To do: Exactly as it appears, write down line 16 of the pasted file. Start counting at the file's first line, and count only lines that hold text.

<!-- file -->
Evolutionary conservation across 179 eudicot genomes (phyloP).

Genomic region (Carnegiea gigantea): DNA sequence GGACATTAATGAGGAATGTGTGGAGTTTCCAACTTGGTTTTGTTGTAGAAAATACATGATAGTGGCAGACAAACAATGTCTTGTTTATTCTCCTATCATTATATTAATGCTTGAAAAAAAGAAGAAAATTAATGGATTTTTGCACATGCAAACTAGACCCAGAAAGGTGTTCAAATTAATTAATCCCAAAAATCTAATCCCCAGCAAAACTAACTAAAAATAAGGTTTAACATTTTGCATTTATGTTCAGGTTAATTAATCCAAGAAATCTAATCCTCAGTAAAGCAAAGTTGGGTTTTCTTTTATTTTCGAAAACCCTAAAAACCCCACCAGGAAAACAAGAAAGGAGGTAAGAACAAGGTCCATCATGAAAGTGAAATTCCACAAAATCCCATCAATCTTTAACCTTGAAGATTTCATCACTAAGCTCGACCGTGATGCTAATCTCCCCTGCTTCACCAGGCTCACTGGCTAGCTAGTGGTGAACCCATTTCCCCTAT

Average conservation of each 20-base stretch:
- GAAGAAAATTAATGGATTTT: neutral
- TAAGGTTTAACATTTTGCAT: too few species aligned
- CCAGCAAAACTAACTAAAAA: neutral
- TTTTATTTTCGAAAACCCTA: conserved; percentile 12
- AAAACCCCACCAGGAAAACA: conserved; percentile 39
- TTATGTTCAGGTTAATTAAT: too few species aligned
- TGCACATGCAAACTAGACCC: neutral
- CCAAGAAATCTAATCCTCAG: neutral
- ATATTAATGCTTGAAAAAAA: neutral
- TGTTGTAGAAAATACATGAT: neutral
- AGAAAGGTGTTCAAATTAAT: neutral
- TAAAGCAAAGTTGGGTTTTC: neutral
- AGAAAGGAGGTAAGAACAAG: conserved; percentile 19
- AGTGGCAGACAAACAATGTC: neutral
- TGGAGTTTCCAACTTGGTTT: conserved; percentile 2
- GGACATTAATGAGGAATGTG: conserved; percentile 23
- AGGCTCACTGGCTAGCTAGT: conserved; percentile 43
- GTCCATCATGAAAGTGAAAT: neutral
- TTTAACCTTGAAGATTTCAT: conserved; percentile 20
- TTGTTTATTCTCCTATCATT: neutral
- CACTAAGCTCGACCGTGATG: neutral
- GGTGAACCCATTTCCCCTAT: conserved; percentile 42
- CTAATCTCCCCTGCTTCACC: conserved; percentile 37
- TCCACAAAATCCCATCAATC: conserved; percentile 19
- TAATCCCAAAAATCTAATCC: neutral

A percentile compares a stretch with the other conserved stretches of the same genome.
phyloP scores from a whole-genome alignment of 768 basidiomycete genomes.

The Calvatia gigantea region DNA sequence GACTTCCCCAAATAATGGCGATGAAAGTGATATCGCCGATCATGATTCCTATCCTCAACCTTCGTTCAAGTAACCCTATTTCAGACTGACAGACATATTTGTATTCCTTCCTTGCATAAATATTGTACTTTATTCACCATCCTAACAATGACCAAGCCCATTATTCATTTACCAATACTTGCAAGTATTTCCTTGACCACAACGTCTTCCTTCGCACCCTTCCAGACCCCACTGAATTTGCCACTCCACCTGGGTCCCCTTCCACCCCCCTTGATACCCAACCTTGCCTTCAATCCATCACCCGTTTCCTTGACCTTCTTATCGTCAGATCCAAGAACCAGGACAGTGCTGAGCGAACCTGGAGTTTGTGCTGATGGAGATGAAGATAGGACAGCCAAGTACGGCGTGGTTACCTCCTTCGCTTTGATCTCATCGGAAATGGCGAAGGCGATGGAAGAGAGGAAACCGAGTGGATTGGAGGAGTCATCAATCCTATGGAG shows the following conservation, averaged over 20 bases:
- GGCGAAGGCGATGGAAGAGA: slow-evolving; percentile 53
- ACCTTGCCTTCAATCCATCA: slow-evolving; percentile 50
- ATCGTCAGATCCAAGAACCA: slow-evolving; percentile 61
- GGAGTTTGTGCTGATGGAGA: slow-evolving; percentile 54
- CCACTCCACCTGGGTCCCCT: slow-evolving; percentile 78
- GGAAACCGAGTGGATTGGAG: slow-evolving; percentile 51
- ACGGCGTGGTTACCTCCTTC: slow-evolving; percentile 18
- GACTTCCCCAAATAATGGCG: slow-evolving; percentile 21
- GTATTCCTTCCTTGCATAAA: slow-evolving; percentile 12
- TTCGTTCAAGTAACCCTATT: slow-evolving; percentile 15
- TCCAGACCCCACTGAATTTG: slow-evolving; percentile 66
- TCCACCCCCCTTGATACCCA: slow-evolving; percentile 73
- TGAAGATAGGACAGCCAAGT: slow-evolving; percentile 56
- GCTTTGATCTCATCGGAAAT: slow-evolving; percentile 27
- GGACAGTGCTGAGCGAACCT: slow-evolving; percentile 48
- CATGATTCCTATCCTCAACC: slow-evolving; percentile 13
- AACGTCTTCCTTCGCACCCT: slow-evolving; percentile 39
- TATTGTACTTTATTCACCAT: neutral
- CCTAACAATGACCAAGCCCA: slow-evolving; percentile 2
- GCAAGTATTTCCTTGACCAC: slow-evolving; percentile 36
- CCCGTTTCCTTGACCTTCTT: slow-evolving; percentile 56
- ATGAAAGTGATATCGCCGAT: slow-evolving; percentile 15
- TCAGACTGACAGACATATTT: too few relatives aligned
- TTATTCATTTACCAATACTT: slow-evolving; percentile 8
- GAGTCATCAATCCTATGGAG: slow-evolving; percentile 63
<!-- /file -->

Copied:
- AGAAAGGAGGTAAGAACAAG: conserved; percentile 19